When Flannery O’Connor called the south Christ-haunted, she was thinking not least of its freaks. The role of the freak takes on a theological tone in grotesque southern fiction because “it is when the freak can be sensed as a figure for our essential displacement that he attains some depth in literature.” The freak becomes the medium of the prophetic for the southern writer much like the fool did for medieval literature.
In the same way that Chrétien de Troyes has the fool declare “like a prophet” that the young Perceval will become the “knight of all knights” despite his being girded about with clothes that Welsh peasants usually wear, so the southern novelist uses the freak to see “near things with their extensions of meaning and thus of seeing far things close up.” This is the prophetic in fiction according to O’Connor, which she goes on to describe as a realism of distances.
I thought of this recently when I read back through Jean Toomer’s Cane, published in 1923. Set deep in the Georgia cotton fields (southern snow), Toomer’s series of vignettes takes the reader on a tour of the souls of black folk and white folk. This tour fuses poetry and prose to mimic the mysticism and realism of southern life. The characters about which Toomer writes are caught up in the social order of Jim Crow and yet they manage to tap into the deeper, spiritual rhythms that stand as a bulwark against the prevailing order. In O’Connor’s words, what one finds is that “the characters in these novels . . . have an inner coherence . . . their fictional qualities lean away from typical social patterns, toward mystery and the unexpected.”
Toomer uses the grotesque to humanize, placing his tortured subjects between the shadows of Christ and the shades of a Georgia dusk. They all live in the valley of “Cain,” which serves as a symbol for the cursed kind of existence they must endure. Thus Toomer is able to give moral meaning to their lives amid the horrors of Jim Crow.
One poignant story is about Becky, a white Catholic with two mulatto sons. Ostracized by both communities, she refuses to reveal the father of her children. Becky is given a narrow strip of land upon which is built a one-room cabin with a leaning brick chimney. The odd spectacle of a cabin with a leaning chimney that shakes every time the train rolls by is further heightened by the “islandized ground,” which juts up out of the landscape for all to see. Everyone sees Becky and everyone extends a measure of charity to her, but “no one ever saw her.” With her sunken eyes and stringy neck, she is fully visible and yet remains invisible, a soul cursed to the point that whenever a train rumbled by “a creepy feeling came over all who saw that thin wraith of smoke and felt the trembling of the ground.”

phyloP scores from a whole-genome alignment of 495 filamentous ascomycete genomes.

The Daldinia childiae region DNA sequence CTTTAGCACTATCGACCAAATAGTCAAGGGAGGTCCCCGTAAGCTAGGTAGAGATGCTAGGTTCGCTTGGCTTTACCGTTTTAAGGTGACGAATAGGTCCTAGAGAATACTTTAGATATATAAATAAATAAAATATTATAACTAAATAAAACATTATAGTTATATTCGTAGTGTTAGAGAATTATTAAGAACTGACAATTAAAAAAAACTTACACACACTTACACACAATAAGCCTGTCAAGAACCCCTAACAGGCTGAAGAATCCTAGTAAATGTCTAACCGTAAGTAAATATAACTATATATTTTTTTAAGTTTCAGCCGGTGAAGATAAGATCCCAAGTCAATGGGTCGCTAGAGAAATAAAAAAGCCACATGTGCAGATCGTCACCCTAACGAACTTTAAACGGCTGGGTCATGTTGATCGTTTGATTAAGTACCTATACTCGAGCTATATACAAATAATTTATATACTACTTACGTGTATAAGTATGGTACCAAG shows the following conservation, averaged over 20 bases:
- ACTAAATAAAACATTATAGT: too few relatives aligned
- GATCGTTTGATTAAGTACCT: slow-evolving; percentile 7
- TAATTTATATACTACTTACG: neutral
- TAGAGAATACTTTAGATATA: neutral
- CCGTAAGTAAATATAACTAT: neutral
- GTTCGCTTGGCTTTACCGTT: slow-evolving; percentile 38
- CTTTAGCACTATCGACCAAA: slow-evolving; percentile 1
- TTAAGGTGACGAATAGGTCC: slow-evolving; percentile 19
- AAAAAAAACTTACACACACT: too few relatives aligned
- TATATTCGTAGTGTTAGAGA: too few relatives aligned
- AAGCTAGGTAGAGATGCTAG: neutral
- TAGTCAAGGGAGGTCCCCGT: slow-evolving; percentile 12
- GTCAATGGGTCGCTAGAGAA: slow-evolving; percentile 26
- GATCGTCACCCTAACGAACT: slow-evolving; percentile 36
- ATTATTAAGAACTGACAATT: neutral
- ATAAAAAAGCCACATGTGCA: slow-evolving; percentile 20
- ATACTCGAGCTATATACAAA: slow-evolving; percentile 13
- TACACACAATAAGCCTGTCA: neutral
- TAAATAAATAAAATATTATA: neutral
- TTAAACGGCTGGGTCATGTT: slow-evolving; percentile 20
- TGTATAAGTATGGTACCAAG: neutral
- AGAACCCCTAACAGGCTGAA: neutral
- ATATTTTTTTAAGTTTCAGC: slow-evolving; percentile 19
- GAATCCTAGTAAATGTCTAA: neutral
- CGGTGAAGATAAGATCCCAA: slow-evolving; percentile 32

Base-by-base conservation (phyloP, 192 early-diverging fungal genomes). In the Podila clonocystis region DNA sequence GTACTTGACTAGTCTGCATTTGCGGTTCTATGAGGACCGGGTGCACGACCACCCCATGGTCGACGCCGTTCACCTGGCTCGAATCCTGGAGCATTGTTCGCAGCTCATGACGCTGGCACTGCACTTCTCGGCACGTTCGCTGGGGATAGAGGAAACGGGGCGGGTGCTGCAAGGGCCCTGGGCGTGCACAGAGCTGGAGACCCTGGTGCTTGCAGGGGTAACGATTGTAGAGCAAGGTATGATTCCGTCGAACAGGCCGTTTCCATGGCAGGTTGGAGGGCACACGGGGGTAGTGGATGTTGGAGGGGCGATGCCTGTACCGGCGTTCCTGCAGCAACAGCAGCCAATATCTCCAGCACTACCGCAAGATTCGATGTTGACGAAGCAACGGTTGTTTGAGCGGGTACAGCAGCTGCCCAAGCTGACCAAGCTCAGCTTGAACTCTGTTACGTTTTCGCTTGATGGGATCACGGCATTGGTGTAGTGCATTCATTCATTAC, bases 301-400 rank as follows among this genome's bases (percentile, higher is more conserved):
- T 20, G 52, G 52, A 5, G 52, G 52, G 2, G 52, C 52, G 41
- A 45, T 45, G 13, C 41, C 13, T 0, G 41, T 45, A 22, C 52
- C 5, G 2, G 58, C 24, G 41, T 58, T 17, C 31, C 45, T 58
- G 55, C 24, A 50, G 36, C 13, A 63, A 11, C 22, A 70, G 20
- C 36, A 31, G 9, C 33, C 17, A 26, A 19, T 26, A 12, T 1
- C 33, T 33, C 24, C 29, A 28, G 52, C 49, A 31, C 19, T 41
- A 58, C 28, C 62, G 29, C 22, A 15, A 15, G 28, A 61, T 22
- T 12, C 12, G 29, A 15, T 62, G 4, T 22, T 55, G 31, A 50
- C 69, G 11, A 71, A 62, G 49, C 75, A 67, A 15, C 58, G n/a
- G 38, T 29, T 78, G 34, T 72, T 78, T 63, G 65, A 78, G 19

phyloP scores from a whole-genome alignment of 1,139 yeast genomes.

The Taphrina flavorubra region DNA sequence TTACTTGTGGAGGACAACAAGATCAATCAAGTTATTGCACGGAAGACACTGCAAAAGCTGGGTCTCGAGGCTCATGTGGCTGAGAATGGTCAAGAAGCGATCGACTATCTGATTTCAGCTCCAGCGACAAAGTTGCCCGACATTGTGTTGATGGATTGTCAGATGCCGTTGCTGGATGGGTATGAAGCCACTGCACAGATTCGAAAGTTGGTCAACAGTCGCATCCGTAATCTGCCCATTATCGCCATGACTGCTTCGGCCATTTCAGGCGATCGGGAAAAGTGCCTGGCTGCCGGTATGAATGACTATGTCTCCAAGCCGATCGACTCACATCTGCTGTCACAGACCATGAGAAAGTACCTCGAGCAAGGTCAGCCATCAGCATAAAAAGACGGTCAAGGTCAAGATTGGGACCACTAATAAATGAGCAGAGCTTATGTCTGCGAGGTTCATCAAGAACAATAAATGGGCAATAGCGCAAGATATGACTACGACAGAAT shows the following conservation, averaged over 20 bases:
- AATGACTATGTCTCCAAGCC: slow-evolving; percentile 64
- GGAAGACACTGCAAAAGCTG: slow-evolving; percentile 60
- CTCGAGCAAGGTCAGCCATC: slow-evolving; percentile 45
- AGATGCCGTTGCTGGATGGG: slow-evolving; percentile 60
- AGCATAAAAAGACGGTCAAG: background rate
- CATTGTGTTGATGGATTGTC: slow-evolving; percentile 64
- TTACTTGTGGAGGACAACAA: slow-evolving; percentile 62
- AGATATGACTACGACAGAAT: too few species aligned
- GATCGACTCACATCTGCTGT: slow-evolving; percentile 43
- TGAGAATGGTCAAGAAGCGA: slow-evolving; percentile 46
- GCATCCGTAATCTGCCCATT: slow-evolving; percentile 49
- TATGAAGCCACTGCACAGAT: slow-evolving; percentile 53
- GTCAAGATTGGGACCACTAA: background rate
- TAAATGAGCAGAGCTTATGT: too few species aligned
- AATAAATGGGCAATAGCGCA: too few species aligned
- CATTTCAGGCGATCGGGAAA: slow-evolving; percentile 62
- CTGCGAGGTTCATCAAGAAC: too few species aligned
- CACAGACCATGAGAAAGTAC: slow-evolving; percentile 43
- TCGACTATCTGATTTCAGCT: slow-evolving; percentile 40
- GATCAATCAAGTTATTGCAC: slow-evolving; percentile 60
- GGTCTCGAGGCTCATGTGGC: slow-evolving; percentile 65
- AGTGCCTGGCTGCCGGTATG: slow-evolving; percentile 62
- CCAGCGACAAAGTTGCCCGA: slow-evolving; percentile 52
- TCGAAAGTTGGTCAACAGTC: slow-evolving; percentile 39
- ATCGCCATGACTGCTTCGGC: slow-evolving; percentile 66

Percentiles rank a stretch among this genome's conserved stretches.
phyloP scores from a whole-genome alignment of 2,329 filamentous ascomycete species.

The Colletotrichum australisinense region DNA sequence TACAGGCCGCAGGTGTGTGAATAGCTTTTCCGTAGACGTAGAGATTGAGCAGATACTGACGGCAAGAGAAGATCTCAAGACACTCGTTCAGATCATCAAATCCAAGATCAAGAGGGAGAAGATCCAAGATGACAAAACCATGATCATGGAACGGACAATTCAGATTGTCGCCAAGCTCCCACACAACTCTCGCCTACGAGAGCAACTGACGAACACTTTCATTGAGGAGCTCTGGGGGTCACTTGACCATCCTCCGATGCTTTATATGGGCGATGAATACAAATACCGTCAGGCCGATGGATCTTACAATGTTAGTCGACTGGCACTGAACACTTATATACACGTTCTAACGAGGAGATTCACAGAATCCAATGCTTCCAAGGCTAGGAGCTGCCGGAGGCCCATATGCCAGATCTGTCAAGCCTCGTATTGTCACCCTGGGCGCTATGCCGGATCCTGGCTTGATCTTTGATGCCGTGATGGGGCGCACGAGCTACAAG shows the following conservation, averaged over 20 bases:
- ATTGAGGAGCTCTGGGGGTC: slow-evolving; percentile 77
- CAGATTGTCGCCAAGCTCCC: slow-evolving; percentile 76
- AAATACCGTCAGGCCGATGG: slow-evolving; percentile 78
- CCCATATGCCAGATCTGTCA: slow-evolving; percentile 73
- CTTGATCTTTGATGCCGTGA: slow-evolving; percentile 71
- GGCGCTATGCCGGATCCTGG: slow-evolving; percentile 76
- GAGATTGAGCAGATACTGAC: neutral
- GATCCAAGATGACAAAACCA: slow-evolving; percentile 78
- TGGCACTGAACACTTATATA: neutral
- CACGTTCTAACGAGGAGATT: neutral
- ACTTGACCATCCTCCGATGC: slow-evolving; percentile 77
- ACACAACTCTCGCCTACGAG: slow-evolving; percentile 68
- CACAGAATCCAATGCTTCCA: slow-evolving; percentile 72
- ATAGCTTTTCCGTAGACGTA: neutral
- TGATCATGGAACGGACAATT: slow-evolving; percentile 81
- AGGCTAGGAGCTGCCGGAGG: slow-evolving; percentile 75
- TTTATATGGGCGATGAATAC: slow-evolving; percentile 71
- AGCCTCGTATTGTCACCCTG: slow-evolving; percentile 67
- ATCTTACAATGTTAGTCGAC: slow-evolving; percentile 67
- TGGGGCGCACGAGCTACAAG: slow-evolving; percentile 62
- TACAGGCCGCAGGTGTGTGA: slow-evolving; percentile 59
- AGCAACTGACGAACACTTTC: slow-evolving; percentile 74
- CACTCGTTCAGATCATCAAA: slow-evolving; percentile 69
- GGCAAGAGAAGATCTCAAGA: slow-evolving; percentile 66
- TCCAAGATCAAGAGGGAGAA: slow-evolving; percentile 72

Toomer weaves a continuous refrain into the narrative, “the pines whispered to Jesus.” The phrase becomes the prayer a mother utters for her boys: “O pines. . .tell Him to come and press sweet Jesus-lips against their lips and eyes.” It also becomes an expression of the fear the townspeople had of Becky. They feared she might have already died and be haunting the place; and they feared she might still be alive like a blight on the landscape. They wonder constantly about a woman they do not wish to see or touch. These fears cause them to cry out, “O pines, whisper to Jesus.” Becky and her sons symbolize the final lines of the poem that prefaces the story: “Superstition saw / Something it had never seen before / Brown eyes that loved without a trace of fear / Beauty so sudden for that time of year.”
One autumn day a group of men from Ebenezer Church decide to visit Becky. Her boys had long since fled. Left all alone on this mysterious day, the “ghost train rumbled by” and the leaning chimney collapsed, burying Becky under a pile of rubble. Instead of trying to save her, Barlo, who Toomer later reveals as a bankrupt religious personality, simply throws his Bible on the pile of bricks, a final talisman to ward off any ill effects.
In Toomer’s account, there is a continuous contrast between Becky and the communities who reject her and her sons. Despite her isolation from the prevailing social order, creation and the God behind it stand with her as the “pines whisper to Jesus.” Yet, it costs Becky everything. Like another one of Toomer’s characters, Karintha, Becky moves through purgatorial fires so that she can sing “smoke is on the hills. Rise up. Smoke is on the hills, O rise. And take my soul to Jesus.” Black and white, Catholic and Protestant, these women cry out in a manner that causes their souls to take flight. Toomer later confessed that he wrote Cane in part to preserve the spirituals and the folk culture they embodied. Like Zora Neale Hurston wrote of the Sanctified Church, he understood the power of the “shouting” and yet how such practices were already being shunned as odd relics of a past no longer wanted.
Toomer’s narrative brings to life O’Connor’s claim that the reader who looks for a redemptive act in a story has “forgotten the cost of it. His sense of evil is diluted or lacking altogether and so he has forgotten the price of restoration.” As a species of folly, Toomer uses the grotesque to communicate the price of redemption for the souls of black folk in the Christ-haunted south. Their displacement is our displacement and their struggle, our struggle. It is a struggle for deliverance that occurs in between the mysticism of the spirituals and the reality of Jim Crow. In grotesque fiction we see with special clarity how the foolish in the eyes of the world are the very ones who peer through the veil into another reality.